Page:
**H**. The second term is the sparse constraint with a L1-norm regularization term that causes

**H**to be sparse. The weights of the sparsity constraints can be defined for each exemplar by defining

**λ**

^{ T }=[

*λ*

_{1}…

*λ*

_{ J }…

*λ*

_{ J+K }]. In this study, the weights for source exemplars [

*λ*

_{1}…

*λ*

_{ J }] were set to 0.1, and those for noise exemplars [

*λ*

_{ J+1}…

*λ*

_{ J+K }] were set to 0 because the noise signal is less sparse compared to the speech signal.

**H**minimizing (3) is estimated iteratively applying the following update rule:

### 3.2 Target speech construction

**A**
^{
t
} in Fig. 1 represents a target dictionary that consists of the target speaker’s exemplars. **A**
^{
s
} and **A**
^{
t
} consisted of the same words and are aligned with DTW just as the conventional GMM-based VC is. This method assumes that when the source signal and the target signal (which are the same words but spoken by different speakers) are expressed with sparse representations of the source dictionary and the target dictionary, respectively, the obtained activity matrices are approximately equivalent. For this reason, we assume that when there are parallel dictionaries, the activity of the source features estimated with the source dictionary may be able to be substituted with that of the target features.

**H**, the activity of source signal

**H**

^{ s }is extracted, and by using the activity and the target dictionary, the converted spectral features \(\hat {\mathbf {X}}^{t}\) are constructed.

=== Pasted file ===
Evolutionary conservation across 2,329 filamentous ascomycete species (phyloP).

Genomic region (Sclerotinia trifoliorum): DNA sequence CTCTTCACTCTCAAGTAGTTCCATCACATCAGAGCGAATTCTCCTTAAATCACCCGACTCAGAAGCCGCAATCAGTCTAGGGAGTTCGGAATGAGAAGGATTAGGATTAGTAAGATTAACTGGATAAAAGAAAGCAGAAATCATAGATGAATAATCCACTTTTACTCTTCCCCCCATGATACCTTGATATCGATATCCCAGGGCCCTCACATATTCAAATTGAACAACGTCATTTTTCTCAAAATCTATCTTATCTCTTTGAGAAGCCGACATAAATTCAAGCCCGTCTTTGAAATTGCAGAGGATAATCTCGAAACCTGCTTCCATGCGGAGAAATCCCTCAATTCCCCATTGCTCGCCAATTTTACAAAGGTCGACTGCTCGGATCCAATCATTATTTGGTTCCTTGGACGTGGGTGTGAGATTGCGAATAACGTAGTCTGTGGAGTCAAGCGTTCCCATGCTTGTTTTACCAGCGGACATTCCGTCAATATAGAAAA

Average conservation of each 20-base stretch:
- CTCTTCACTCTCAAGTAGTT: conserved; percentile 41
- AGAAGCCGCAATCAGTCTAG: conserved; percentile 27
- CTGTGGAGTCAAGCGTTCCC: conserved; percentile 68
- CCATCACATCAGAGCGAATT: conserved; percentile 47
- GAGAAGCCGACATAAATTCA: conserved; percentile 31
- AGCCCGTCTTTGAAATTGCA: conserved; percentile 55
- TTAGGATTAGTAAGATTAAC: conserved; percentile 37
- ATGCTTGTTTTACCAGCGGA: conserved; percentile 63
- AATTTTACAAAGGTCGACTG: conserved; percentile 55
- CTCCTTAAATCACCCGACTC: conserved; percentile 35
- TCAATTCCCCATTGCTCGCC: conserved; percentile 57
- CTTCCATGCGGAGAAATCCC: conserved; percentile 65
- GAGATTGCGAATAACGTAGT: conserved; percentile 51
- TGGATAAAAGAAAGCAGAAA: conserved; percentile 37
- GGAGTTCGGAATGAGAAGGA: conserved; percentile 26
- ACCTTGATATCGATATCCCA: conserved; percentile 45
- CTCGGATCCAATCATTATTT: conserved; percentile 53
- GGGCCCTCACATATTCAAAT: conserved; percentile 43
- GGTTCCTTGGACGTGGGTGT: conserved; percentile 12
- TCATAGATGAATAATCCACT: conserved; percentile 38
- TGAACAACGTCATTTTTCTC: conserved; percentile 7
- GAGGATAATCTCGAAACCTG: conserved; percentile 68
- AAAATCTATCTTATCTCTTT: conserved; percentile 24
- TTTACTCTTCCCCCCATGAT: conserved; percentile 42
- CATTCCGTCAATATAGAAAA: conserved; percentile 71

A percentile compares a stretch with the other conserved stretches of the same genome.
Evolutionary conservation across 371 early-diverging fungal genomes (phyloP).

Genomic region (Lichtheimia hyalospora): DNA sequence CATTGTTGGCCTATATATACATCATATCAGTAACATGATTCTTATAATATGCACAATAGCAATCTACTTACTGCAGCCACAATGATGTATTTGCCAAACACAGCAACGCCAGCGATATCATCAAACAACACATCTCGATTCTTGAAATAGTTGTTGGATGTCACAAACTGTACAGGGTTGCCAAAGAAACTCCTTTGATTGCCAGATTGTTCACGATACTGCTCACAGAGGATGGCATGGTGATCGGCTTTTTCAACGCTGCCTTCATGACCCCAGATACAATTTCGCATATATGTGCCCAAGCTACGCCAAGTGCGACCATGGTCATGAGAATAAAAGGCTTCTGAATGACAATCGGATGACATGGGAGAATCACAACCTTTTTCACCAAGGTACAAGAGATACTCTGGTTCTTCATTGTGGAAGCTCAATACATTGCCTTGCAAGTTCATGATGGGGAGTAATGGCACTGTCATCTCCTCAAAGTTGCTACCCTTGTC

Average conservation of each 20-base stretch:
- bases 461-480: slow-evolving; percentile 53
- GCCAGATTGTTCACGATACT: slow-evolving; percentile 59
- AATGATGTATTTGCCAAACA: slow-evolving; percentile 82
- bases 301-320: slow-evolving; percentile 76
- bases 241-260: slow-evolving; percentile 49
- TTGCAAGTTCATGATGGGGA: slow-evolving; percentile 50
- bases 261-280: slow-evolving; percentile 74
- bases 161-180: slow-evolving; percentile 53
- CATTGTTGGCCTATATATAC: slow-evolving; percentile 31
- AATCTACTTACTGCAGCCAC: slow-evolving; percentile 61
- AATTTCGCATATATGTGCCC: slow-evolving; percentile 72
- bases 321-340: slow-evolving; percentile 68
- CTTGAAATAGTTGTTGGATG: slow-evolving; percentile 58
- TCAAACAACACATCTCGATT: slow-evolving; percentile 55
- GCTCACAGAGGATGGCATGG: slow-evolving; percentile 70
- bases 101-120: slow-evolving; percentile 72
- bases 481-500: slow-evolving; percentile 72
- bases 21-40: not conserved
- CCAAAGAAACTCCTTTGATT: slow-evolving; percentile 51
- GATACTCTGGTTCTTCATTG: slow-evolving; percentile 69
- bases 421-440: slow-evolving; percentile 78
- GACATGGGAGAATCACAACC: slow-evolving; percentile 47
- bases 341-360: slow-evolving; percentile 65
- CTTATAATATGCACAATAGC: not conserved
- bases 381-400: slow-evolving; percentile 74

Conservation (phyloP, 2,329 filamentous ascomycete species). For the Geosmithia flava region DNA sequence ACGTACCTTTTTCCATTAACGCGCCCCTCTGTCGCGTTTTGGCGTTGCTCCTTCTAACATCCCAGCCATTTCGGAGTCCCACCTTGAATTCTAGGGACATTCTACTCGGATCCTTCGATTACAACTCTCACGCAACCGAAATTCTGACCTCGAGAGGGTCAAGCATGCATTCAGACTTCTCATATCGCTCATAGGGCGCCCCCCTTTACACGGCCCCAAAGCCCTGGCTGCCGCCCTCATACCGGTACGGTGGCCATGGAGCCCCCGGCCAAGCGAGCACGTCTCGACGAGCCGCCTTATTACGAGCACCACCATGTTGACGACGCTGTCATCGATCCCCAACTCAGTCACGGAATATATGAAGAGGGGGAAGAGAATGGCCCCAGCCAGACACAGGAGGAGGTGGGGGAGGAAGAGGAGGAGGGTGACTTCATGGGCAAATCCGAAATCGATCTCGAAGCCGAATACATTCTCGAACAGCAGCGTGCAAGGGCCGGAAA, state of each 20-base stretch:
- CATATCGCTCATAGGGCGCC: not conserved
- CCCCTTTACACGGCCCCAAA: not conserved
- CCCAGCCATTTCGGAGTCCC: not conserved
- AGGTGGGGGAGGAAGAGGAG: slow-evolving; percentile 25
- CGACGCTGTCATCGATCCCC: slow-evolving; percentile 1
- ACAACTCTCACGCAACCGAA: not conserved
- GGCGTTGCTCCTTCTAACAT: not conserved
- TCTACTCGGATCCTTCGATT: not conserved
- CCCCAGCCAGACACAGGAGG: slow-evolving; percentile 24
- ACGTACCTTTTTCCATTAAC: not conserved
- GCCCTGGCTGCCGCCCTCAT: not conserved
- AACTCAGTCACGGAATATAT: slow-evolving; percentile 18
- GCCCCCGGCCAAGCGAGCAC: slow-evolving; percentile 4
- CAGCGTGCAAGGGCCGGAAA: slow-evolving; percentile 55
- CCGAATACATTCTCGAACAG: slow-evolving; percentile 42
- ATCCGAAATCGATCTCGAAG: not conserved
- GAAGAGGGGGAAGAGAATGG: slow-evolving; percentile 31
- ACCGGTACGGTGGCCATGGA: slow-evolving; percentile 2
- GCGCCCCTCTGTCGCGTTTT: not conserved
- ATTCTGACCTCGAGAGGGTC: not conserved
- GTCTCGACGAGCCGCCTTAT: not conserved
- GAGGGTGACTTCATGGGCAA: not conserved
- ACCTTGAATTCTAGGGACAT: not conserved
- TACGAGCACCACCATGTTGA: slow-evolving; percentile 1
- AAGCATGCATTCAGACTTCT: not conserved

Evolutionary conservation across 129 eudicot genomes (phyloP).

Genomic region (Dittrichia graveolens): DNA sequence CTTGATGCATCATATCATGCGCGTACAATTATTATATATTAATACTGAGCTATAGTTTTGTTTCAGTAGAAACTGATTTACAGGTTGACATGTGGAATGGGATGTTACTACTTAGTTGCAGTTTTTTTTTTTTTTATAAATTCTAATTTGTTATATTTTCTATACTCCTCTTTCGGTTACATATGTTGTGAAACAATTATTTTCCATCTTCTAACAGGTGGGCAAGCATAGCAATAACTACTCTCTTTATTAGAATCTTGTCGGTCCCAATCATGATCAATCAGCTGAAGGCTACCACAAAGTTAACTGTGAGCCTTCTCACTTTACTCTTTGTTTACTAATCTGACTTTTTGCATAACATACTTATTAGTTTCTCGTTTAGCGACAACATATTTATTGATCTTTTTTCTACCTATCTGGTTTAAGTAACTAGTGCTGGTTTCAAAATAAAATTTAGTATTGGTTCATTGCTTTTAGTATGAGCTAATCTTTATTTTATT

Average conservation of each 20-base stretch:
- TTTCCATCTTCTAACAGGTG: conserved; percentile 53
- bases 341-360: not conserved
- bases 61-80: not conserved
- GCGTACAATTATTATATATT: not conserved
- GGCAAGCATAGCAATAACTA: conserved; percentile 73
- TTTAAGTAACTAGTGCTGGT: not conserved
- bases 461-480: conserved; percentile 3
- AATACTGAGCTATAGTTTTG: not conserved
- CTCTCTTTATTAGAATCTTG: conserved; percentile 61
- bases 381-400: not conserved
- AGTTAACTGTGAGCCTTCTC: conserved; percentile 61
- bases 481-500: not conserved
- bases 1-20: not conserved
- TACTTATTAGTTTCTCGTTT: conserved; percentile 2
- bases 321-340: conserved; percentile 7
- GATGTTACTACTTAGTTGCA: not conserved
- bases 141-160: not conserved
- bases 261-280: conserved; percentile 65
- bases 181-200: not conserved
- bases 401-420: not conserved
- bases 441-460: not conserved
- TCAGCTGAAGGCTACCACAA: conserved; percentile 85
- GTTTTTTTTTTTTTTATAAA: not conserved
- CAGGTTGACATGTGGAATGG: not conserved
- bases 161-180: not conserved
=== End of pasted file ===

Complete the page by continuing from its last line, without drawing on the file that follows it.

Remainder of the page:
The converted spectral features are de-normalized so that the sum of the magnitudes over frequency bins equals input spectral features.

### 3.3 Difference between parallel dictionaries

As mentioned in Section 3.2, this method assumes that if the parallel source and target spectra are decomposed into a parallel dictionary and its activities, the activity matrices will be approximately equivalent. In this framework, we assume that each basis in the dictionary represents a phoneme part and the activity matrix represents the phonetic information of the utterance, which is independent of the speaker.

## 4 Exemplar-based voice conversion using a small-parallel corpus

In the framework of the conventional NMF-based VC which is described in Section 3, a large-parallel corpus of source and target speakers is needed for dictionary construction. In this section, we propose target dictionary estimation from a small-parallel corpus only.

**X**

^{ s }and

**X**

^{ t }show a small amount of parallel data between the source and target speakers. In the activity estimation stage, a source spectral exemplar matrix

**X**

^{ s }is decomposed into a linear combination of bases from the source dictionary

**A**

^{ s }. The source dictionary consists of the source speaker’s exemplars. It is constructed the same way the dictionary is constructed when using the conventional NMF-based VC, as explained in Section 3. The indexes and weights of the bases are estimated using (4) as source activity

**H**

^{ s }.

**W**, the target feature vector at the

*l*-th frame is obtained as follows:

where **A**
^{
s